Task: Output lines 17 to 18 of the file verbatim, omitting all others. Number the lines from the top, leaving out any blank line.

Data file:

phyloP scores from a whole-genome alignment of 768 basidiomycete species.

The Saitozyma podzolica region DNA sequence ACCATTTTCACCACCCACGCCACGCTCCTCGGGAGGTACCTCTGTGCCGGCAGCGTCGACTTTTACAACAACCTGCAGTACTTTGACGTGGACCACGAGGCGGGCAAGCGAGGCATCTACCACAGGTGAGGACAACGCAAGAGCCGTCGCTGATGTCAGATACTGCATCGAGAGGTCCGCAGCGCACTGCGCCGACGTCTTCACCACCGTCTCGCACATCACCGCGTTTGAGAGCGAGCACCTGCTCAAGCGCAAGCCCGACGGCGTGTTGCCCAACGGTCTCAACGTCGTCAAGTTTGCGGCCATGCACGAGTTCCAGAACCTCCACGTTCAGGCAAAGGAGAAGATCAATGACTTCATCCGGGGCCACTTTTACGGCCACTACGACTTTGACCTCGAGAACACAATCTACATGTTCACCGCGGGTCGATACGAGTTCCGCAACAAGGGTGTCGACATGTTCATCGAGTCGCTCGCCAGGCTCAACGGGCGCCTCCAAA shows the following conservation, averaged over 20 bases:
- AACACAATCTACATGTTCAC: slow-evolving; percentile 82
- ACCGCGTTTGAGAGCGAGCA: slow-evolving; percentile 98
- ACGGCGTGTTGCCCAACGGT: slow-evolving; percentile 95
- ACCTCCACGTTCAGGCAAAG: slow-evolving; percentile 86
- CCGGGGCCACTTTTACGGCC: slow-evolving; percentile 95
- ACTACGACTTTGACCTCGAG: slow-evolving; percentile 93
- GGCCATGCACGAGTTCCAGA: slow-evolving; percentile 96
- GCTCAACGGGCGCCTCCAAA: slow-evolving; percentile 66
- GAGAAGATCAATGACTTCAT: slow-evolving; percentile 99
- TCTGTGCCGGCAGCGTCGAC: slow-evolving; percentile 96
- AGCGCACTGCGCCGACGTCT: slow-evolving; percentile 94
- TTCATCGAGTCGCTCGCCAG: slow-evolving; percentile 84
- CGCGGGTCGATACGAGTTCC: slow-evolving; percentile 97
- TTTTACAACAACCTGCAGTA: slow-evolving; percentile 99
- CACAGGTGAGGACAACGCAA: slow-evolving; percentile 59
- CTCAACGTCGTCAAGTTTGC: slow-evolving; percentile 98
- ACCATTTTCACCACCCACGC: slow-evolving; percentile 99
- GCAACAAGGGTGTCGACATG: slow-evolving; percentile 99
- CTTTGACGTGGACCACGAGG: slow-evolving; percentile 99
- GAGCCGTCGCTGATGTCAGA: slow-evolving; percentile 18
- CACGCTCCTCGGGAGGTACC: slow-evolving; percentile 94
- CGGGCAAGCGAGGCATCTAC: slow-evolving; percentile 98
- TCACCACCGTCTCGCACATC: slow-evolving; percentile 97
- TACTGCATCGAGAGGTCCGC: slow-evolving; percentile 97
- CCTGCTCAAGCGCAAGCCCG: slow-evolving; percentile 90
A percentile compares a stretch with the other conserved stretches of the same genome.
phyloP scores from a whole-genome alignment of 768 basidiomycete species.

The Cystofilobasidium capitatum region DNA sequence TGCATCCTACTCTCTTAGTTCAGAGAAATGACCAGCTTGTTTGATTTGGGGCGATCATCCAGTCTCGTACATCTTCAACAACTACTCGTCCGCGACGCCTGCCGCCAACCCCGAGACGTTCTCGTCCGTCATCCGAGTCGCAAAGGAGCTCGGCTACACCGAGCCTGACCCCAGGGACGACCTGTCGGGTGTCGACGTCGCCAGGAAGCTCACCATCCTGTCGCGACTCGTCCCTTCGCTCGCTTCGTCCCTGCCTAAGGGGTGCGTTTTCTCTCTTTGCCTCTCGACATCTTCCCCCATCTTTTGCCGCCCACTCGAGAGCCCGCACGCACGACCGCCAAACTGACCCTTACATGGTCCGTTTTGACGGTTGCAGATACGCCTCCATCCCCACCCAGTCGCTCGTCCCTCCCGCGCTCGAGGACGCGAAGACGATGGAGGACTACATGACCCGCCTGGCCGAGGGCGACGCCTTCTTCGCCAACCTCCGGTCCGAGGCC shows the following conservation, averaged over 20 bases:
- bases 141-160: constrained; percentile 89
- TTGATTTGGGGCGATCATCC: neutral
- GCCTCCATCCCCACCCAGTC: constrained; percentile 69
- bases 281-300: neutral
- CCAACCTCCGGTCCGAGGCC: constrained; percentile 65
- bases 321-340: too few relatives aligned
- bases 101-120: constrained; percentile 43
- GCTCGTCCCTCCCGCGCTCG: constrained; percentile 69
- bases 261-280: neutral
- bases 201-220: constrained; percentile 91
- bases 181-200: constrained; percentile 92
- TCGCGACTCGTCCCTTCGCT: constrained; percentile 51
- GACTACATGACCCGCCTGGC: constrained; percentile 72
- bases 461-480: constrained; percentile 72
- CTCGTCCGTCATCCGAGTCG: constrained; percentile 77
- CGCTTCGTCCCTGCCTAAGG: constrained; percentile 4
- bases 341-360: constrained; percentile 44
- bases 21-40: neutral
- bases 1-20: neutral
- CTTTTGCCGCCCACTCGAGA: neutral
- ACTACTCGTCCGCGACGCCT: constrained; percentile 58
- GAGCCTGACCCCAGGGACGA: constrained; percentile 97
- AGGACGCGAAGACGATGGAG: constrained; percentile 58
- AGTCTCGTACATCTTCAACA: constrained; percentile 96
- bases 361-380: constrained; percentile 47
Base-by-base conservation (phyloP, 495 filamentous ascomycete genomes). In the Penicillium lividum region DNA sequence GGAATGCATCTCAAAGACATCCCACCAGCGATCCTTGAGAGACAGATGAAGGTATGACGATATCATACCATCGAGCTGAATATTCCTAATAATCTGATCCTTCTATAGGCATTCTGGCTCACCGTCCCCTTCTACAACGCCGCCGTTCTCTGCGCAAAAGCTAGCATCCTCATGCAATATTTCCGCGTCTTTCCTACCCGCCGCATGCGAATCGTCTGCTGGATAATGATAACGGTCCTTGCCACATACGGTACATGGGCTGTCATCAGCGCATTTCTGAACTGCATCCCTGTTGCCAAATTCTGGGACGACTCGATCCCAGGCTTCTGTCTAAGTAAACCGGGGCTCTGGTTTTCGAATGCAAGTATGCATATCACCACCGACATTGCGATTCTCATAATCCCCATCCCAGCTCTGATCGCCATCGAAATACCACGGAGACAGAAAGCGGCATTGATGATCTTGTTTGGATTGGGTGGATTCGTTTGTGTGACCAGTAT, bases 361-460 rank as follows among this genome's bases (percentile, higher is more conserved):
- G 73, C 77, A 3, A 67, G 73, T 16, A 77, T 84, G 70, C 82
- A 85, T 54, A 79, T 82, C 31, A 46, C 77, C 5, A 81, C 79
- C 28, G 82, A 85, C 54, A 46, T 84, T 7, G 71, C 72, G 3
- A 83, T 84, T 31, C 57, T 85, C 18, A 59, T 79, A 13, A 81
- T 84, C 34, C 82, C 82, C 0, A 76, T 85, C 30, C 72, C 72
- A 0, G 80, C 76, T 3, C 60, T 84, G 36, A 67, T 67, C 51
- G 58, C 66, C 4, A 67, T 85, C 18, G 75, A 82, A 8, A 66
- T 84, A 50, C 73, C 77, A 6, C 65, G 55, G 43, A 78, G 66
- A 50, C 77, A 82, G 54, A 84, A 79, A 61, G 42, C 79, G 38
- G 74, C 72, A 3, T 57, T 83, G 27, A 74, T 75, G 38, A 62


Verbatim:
- CACAGGTGAGGACAACGCAA: slow-evolving; percentile 59
- CTCAACGTCGTCAAGTTTGC: slow-evolving; percentile 98